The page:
The person who forwarded me the following announcement wrote at the top, “*Groan* This is gonna’ be a train wreck, I can already tell.” I agree completely.
If you are in the Washington, D.C. area or traveling through here next Tuesday, Aug 10, you are cordially invited to the below event, put on by IHS for the Koch Fellows and other friends of liberty!
The Institute for Humane Studies and Koch Fellowship program invite you to a debate on:
Are Ethics Objective or Subjective?
The Objectivist Center
Institute for Humane Studies
Are ethics ultimately objective or subjective? This is an important question for classical liberals and libertarians. All agree on the goals of individual liberty, free markets and limited governments in a society in which individuals deal with one another based on mutual consent rather than the initiation of force. But on what moral grounds can they defend such a society and government? In this debate Edward Hudgins will take the objective side, basing his argument on the philosophy of Ayn Rand while Max Borders will take the side of a skeptical subjectivist.
Tuesday, August 10, 2004
6:00-7:30pm: The Debate
The Cato Institute
F.A. Hayek Auditorium
1000 Massachusetts Ave. NW
Washington, D.C. 20001
Just remember folks, we’re all “friends of liberty”! And we all “agree on the goals of individual liberty, free markets and limited governments in a society in which individuals deal with one another based on mutual consent rather than the initiation of force.” We just want to know on what moral grounds we can defend liberty.
Sheesh. What ever happened to the idea of not making common cause with the so-called “subjectivist wing” of the libertarian movement?!? Perhaps it officially died with David Kelley’s “Party of Modernity” article, in which he indicated that philosophic foundations aren’t so important to political movements after all:
[A party of modernity] is especially important for those who have committed themselves to the political cause of liberty, individual rights, limited government, and capitalism. We are more likely to find allies and converts among those who value reason, happiness, individualism, and progress than among those of premodern or postmodern values. It was the Enlightenment that gave us liberty as a moral ideal and a practical system. The culture of modernity is still liberty’s natural home.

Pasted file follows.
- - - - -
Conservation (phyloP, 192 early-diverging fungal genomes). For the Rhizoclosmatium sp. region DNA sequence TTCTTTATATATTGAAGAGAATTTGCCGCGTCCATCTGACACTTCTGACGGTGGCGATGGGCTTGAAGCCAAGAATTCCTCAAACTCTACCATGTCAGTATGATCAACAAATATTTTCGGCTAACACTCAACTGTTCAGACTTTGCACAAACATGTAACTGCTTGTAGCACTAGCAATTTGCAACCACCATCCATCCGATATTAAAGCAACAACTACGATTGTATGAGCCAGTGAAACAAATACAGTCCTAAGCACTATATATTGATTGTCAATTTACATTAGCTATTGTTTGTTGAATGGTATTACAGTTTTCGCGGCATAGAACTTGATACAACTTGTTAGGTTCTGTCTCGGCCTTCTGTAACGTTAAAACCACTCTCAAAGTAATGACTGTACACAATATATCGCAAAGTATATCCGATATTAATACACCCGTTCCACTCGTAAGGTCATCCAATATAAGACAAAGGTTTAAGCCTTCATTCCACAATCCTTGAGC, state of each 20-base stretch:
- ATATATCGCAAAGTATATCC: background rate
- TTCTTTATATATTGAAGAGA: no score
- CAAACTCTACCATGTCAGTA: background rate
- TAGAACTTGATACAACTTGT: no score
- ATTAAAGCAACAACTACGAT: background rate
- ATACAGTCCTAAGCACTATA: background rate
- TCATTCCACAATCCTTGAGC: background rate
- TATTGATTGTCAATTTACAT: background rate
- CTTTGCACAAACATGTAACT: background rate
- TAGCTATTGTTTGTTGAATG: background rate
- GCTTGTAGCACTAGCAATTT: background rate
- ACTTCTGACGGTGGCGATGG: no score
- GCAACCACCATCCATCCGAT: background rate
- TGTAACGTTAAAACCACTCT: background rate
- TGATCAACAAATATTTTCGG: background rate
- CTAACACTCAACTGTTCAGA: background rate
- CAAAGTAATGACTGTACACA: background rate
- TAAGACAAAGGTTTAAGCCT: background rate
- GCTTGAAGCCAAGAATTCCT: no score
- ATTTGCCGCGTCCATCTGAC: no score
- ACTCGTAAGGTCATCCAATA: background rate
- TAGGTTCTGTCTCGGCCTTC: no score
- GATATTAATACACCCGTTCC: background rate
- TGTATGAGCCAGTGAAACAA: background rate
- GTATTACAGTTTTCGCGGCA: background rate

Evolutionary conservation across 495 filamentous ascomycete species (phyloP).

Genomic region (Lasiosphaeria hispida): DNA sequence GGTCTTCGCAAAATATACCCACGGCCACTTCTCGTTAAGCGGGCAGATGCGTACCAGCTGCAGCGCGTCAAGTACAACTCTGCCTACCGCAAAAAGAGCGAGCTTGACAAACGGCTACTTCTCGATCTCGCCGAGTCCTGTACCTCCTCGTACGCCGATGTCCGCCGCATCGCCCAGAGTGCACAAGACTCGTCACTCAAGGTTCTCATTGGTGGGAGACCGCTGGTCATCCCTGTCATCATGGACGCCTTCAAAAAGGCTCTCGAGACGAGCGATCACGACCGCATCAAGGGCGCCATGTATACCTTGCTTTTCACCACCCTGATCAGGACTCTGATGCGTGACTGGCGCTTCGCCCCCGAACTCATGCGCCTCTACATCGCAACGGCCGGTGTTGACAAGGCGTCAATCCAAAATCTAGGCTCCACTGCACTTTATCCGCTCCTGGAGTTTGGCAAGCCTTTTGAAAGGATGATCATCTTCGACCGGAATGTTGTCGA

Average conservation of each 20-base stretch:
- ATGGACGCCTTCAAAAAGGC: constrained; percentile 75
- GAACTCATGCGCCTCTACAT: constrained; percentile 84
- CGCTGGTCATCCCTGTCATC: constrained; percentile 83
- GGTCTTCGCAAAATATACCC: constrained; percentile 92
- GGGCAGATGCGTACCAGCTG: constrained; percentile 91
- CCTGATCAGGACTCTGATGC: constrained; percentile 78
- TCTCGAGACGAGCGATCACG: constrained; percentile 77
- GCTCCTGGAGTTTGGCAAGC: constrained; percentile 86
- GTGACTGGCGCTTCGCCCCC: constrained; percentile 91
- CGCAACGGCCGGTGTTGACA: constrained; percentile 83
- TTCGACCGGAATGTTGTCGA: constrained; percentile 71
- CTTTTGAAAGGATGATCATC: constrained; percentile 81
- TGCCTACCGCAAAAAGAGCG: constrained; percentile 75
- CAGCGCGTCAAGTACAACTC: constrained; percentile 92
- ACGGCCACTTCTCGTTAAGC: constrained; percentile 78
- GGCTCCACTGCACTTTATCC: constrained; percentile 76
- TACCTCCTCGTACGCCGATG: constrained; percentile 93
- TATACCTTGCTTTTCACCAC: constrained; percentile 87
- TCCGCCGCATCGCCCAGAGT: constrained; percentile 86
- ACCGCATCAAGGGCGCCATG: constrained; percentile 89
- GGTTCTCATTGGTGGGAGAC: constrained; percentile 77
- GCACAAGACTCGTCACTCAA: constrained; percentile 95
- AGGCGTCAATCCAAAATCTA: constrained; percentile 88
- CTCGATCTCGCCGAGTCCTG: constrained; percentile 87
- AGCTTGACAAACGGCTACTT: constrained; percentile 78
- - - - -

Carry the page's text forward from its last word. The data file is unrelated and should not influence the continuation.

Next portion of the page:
Notice the implications of the claim that “we are more likely to find allies and converts among those who value reason, happiness, individualism, and progress than among those of premodern or postmodern values.” Kelley does not rule out the possibility that genuine political “allies and converts” can be found among advocates of the “premodern” and “postmodern” worldviews. He specifically allows for such a possibility, merely noting that the odds are better among “modernists.” In other words, the necessary philosophic foundations of liberty — such as the primacy of existence, reason, individualism, egoism, and moral principles — are dispensable conveniences in a political movement. Freedom is primary; “reason, happiness, individualism, and progress” are merely means to that end.
Notably, way back when Kelley gave his schism-precipitating “Objectivism and the Struggle For Liberty” lecture to the Laissez Faire Supper Club, he argued for reason, egoism, and mind-body integration as the three preconditions of a proper defense of liberty. As with so much else at TOC, those minimal standards have been discarded as inconvenient. So we ought not be surprised to find Ed Hudgins, the “Washington Man” without an adequate understanding of Objectivism, publicly and animcably debating skeptical subjectivist libertarianism on the premise of total political agreement. And yet, it does seem to be a new low for TOC… or at least it will be.
As a final note, let me suggest a worthy topic for Ed Hudgins’ next debate: “Is reality real?” Now that would be exciting!